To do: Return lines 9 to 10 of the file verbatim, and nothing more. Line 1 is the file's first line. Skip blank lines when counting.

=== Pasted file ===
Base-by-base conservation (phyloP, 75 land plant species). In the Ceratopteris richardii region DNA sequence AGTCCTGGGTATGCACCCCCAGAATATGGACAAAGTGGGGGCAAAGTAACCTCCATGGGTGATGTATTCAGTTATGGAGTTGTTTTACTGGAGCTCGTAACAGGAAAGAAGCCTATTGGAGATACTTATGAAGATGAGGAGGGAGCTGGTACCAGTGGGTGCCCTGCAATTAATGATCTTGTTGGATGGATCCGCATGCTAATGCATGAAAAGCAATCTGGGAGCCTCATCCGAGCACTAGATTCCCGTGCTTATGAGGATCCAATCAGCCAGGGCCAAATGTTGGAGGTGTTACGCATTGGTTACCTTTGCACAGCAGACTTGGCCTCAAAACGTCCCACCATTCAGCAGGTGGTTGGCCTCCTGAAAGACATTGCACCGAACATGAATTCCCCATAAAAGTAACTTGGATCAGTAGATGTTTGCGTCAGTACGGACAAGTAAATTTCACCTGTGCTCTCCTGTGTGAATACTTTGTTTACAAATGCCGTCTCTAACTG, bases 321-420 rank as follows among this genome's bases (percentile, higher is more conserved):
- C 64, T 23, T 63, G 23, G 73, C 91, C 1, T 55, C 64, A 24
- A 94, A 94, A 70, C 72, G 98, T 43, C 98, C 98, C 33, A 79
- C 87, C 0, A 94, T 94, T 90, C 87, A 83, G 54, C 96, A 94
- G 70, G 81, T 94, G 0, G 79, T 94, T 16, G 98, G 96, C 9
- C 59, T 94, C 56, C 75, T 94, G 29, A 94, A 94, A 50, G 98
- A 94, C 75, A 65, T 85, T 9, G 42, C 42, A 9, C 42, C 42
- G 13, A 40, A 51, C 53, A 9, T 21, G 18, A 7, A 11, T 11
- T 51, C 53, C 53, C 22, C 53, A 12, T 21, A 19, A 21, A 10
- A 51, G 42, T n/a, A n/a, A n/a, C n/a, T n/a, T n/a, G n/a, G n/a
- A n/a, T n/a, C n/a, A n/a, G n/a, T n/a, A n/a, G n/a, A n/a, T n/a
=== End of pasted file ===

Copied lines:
- T 51, C 53, C 53, C 22, C 53, A 12, T 21, A 19, A 21, A 10
- A 51, G 42, T n/a, A n/a, A n/a, C n/a, T n/a, T n/a, G n/a, G n/a